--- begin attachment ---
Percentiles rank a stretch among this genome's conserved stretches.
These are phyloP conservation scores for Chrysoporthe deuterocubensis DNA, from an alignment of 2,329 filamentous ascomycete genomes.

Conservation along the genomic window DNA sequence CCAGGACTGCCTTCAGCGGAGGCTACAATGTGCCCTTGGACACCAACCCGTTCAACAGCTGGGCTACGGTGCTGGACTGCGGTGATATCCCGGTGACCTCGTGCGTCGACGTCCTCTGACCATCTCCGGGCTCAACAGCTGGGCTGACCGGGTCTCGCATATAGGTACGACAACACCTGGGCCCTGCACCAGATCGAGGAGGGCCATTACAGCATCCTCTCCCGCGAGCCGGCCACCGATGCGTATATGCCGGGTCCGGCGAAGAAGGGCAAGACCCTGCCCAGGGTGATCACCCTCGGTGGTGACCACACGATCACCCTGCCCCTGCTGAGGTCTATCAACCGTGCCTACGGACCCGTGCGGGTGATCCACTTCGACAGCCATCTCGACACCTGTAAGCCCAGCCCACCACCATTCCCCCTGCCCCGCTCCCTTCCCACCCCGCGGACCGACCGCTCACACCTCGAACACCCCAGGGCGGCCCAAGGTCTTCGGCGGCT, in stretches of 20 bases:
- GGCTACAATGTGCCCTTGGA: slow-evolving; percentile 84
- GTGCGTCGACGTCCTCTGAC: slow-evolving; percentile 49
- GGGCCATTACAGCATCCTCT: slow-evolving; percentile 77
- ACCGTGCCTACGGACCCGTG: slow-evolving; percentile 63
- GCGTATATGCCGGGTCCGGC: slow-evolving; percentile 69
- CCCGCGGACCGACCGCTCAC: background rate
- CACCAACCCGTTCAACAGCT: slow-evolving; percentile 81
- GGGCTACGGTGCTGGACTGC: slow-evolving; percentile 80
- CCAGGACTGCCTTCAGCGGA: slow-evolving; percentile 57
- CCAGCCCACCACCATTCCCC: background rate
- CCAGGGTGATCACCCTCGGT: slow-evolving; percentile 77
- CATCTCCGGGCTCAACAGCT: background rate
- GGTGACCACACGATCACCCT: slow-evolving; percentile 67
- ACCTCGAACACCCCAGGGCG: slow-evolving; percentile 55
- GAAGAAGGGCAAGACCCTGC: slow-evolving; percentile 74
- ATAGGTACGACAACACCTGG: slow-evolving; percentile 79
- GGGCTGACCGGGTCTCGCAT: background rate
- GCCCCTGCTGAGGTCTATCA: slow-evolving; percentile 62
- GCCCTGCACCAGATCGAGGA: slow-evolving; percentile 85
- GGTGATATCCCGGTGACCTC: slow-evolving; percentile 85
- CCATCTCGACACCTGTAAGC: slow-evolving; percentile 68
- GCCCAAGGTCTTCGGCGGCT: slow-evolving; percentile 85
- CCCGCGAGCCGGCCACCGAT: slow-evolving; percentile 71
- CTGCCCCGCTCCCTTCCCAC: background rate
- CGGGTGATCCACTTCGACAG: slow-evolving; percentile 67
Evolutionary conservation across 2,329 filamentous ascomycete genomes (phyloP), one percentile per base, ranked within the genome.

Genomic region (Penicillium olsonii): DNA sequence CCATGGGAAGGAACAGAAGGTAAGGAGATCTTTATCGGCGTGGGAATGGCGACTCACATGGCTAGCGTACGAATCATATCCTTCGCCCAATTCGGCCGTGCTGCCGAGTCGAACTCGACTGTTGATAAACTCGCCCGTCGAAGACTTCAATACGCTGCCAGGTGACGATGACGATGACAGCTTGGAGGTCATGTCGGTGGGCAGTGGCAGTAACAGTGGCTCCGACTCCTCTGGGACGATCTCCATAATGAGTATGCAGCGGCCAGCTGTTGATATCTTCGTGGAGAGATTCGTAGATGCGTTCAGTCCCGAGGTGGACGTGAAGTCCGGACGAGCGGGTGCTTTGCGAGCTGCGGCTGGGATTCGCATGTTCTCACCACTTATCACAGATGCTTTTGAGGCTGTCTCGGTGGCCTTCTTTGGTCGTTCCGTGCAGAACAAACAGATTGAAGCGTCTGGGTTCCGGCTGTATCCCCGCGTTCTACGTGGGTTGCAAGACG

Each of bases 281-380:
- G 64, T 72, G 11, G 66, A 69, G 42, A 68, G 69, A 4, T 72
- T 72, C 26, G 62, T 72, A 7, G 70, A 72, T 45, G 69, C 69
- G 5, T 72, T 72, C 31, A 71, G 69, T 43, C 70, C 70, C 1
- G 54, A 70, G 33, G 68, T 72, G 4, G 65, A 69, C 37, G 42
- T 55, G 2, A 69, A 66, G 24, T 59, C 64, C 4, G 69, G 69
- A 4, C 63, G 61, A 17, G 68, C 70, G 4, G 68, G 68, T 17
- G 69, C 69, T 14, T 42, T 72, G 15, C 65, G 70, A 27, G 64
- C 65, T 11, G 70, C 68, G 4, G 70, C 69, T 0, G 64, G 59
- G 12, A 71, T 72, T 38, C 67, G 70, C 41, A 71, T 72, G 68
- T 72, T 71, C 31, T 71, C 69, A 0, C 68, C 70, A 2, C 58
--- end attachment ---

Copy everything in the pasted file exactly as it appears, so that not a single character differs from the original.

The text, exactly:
Percentiles rank a stretch among this genome's conserved stretches.
These are phyloP conservation scores for Chrysoporthe deuterocubensis DNA, from an alignment of 2,329 filamentous ascomycete genomes.

Conservation along the genomic window DNA sequence CCAGGACTGCCTTCAGCGGAGGCTACAATGTGCCCTTGGACACCAACCCGTTCAACAGCTGGGCTACGGTGCTGGACTGCGGTGATATCCCGGTGACCTCGTGCGTCGACGTCCTCTGACCATCTCCGGGCTCAACAGCTGGGCTGACCGGGTCTCGCATATAGGTACGACAACACCTGGGCCCTGCACCAGATCGAGGAGGGCCATTACAGCATCCTCTCCCGCGAGCCGGCCACCGATGCGTATATGCCGGGTCCGGCGAAGAAGGGCAAGACCCTGCCCAGGGTGATCACCCTCGGTGGTGACCACACGATCACCCTGCCCCTGCTGAGGTCTATCAACCGTGCCTACGGACCCGTGCGGGTGATCCACTTCGACAGCCATCTCGACACCTGTAAGCCCAGCCCACCACCATTCCCCCTGCCCCGCTCCCTTCCCACCCCGCGGACCGACCGCTCACACCTCGAACACCCCAGGGCGGCCCAAGGTCTTCGGCGGCT, in stretches of 20 bases:
- GGCTACAATGTGCCCTTGGA: slow-evolving; percentile 84
- GTGCGTCGACGTCCTCTGAC: slow-evolving; percentile 49
- GGGCCATTACAGCATCCTCT: slow-evolving; percentile 77
- ACCGTGCCTACGGACCCGTG: slow-evolving; percentile 63
- GCGTATATGCCGGGTCCGGC: slow-evolving; percentile 69
- CCCGCGGACCGACCGCTCAC: background rate
- CACCAACCCGTTCAACAGCT: slow-evolving; percentile 81
- GGGCTACGGTGCTGGACTGC: slow-evolving; percentile 80
- CCAGGACTGCCTTCAGCGGA: slow-evolving; percentile 57
- CCAGCCCACCACCATTCCCC: background rate
- CCAGGGTGATCACCCTCGGT: slow-evolving; percentile 77
- CATCTCCGGGCTCAACAGCT: background rate
- GGTGACCACACGATCACCCT: slow-evolving; percentile 67
- ACCTCGAACACCCCAGGGCG: slow-evolving; percentile 55
- GAAGAAGGGCAAGACCCTGC: slow-evolving; percentile 74
- ATAGGTACGACAACACCTGG: slow-evolving; percentile 79
- GGGCTGACCGGGTCTCGCAT: background rate
- GCCCCTGCTGAGGTCTATCA: slow-evolving; percentile 62
- GCCCTGCACCAGATCGAGGA: slow-evolving; percentile 85
- GGTGATATCCCGGTGACCTC: slow-evolving; percentile 85
- CCATCTCGACACCTGTAAGC: slow-evolving; percentile 68
- GCCCAAGGTCTTCGGCGGCT: slow-evolving; percentile 85
- CCCGCGAGCCGGCCACCGAT: slow-evolving; percentile 71
- CTGCCCCGCTCCCTTCCCAC: background rate
- CGGGTGATCCACTTCGACAG: slow-evolving; percentile 67
Evolutionary conservation across 2,329 filamentous ascomycete genomes (phyloP), one percentile per base, ranked within the genome.

Genomic region (Penicillium olsonii): DNA sequence CCATGGGAAGGAACAGAAGGTAAGGAGATCTTTATCGGCGTGGGAATGGCGACTCACATGGCTAGCGTACGAATCATATCCTTCGCCCAATTCGGCCGTGCTGCCGAGTCGAACTCGACTGTTGATAAACTCGCCCGTCGAAGACTTCAATACGCTGCCAGGTGACGATGACGATGACAGCTTGGAGGTCATGTCGGTGGGCAGTGGCAGTAACAGTGGCTCCGACTCCTCTGGGACGATCTCCATAATGAGTATGCAGCGGCCAGCTGTTGATATCTTCGTGGAGAGATTCGTAGATGCGTTCAGTCCCGAGGTGGACGTGAAGTCCGGACGAGCGGGTGCTTTGCGAGCTGCGGCTGGGATTCGCATGTTCTCACCACTTATCACAGATGCTTTTGAGGCTGTCTCGGTGGCCTTCTTTGGTCGTTCCGTGCAGAACAAACAGATTGAAGCGTCTGGGTTCCGGCTGTATCCCCGCGTTCTACGTGGGTTGCAAGACG

Each of bases 281-380:
- G 64, T 72, G 11, G 66, A 69, G 42, A 68, G 69, A 4, T 72
- T 72, C 26, G 62, T 72, A 7, G 70, A 72, T 45, G 69, C 69
- G 5, T 72, T 72, C 31, A 71, G 69, T 43, C 70, C 70, C 1
- G 54, A 70, G 33, G 68, T 72, G 4, G 65, A 69, C 37, G 42
- T 55, G 2, A 69, A 66, G 24, T 59, C 64, C 4, G 69, G 69
- A 4, C 63, G 61, A 17, G 68, C 70, G 4, G 68, G 68, T 17
- G 69, C 69, T 14, T 42, T 72, G 15, C 65, G 70, A 27, G 64
- C 65, T 11, G 70, C 68, G 4, G 70, C 69, T 0, G 64, G 59
- G 12, A 71, T 72, T 38, C 67, G 70, C 41, A 71, T 72, G 68
- T 72, T 71, C 31, T 71, C 69, A 0, C 68, C 70, A 2, C 58